The stock market’s long-term average annual return masks a hard reality: Returns can vary widely from one year to the next. Even one year’s return can be misleading, with intra-year moves hitting more extreme highs and lows than an unsuspecting investor might imagine.
That’s why it’s so important to follow a strategy that not only has the potential to deliver the returns you need, but that comes with an expected level of volatility you can live with. Formula One champion Niki Lauda’s advice about racing applies just as well to investing: “The secret is to win going as slowly as possible.” And that’s a good description of what investors following SMI’s Dynamic Asset Allocation strategy have experienced this year.
A wild ride, but not for all
When 2020 draws to a close, the stock market’s volatile path will be one for the history books. During a shocking 16 trading-day stretch, from February 19 to March 23, the S&P 500 plunged –34%. Never before has it fallen so far so fast.
The market had been inching upward since the start of the year, giving investors the impression that the nearly 11-year bull market would continue.
However, as a mysterious virus took hold in China and quickly turned into a global pandemic, rattled investors ran for the exits. Most people with money in the market hardly knew what hit them and no one knew when the worst would be over.
At the same time, investors following SMI’s Dynamic Asset Allocation strategy experienced far less turmoil. After beginning the year as aggressively positioned as the strategy can be — in U.S. stocks, foreign stocks, and real estate — DAA’s mechanical indicators dialed things back in February, replacing foreign stocks and real estate with gold and bonds. At the beginning of March, it went further, replacing U.S. stocks with cash. As a result, investors following the strategy avoided much of the pain, losing just –11.8% from its peak to trough, a small fraction of the overall market’s decline.
And keep in mind, there were no subjective decisions for investors to make — no guessing about how much wider the COVID-19 virus might spread or how much further the market might fall. All that was required was to trust the system and make the trades it called for.
A remarkable rebound
After the market hit bottom on March 23, the S&P 500 came roaring back, gaining +58% through the end of August. Did that leave DAA’s 2020 returns behind? No. From January 1 through August 31, the S&P 500 was up +9.7% whereas DAA was up +12.6% — and as the chart below shows, those returns came via a much smoother path.
While it’s true that DAA’s +19% gain since March 23 pales in comparison to the S&P 500’s gains, the fact that DAA is still in the lead can be explained by what we refer to as “the brutal math of market downturns.” In essence, big losses require even bigger gains just to get back to even. For example, the market’s –34% loss earlier this year required a +51.5% gain to get back to its February 19 level. On the other hand, DAA’s –11.8% loss required only a +13.4% gain.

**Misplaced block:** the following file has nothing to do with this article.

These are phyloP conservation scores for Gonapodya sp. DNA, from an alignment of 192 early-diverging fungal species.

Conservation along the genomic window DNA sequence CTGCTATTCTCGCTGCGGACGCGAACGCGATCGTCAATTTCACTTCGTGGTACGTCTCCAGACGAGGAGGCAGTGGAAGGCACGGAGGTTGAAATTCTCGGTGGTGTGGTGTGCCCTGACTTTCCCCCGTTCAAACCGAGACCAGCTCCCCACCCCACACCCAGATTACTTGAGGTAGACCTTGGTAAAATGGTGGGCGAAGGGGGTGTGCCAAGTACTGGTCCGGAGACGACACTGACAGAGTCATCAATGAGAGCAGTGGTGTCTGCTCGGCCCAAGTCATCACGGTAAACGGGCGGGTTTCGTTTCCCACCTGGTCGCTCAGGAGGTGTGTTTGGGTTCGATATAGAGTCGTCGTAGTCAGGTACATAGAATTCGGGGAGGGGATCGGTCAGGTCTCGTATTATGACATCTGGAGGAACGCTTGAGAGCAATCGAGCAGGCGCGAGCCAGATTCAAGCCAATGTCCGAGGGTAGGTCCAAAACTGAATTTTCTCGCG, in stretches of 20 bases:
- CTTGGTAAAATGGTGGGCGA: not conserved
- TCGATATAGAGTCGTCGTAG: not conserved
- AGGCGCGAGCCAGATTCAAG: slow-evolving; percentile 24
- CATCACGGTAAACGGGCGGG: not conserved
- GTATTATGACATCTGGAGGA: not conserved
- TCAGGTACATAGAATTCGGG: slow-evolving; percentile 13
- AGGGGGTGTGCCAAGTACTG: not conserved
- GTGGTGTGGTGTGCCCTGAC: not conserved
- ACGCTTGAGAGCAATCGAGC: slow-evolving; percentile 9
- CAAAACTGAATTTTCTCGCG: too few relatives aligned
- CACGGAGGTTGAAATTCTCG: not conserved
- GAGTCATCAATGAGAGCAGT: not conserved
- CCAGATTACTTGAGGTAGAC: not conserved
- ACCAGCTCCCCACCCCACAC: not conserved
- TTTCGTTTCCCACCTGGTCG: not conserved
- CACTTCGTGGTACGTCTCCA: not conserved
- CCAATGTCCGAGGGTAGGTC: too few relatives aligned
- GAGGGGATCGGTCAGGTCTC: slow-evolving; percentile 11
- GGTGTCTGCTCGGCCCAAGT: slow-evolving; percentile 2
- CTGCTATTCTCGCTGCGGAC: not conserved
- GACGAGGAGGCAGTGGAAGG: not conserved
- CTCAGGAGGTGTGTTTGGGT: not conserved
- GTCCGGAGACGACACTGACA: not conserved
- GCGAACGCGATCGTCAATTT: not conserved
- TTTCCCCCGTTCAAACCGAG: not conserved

In that light, it’s easy to see that avoiding catastrophic losses is as important — if not more important — as taking full advantage of market gains. That’s why we often summarize one of DAA’s main benefits as “winning by not losing.”
This year has also demonstrated one of DAA’s perhaps least understood or appreciated benefits. While DAA is rightly thought of as a defensive strategy, defense doesn’t always mean moving to the sidelines at times of market stress. In fact, DAA is never more than one-third positioned in cash. The other two defensive asset classes, gold and bonds, often gain when stocks are in decline or struggling for direction. That’s exactly what happened this year.
In March, U.S. stocks fell –11% while DAA’s gold position gained +3%. Then in April, as stocks came bounding back, gaining nearly +14%, gold was up another +9%. (For many DAA investors, the peace of mind of continuing to be defensively positioned at a time of so much ongoing fear and uncertainty was worth even more.) Following small gains in May and June, fueled in part by replacing cash with U.S. stocks, DAA took off again in July on the strength of its continued position in gold. In August, when stocks cooled down a bit, gaining just +5%, DAA gained even more, once again thanks largely to its one-third position in gold.
Click Graph to Enlarge
The priceless value of peace of mind
This year has provided long-term investors with a healthy reminder that “the race is not to the swift” (Ecclesiastes 9:11). While we’d all love to see our entire portfolios generating Sector Rotation-like average annual returns, few of us would be comfortable with the volatility required to achieve them. Far better to build a plan based on a realistic rate-of-return assumption, and importantly, a plan likely to maintain a level of volatility you can live with.
That’s why, for those who are new to SMI, especially older and more risk-averse investors, starting out with DAA as your only strategy may be appropriate. However, over time, we encourage most SMI members to transition to a blended portfolio, such as our 50/40/10 approach (50% DAA, 40% Fund Upgrading, and 10% Sector Rotation).
One of history’s lessons is that good times don’t last forever and neither do bad times. By offering improved returns vs. Upgrading-only or DAA-only, while being less risky than the overall stock market, we believe blended portfolios like 50/40/10 offer the best combination of profit and peace of mind, no matter what’s happening in the economy.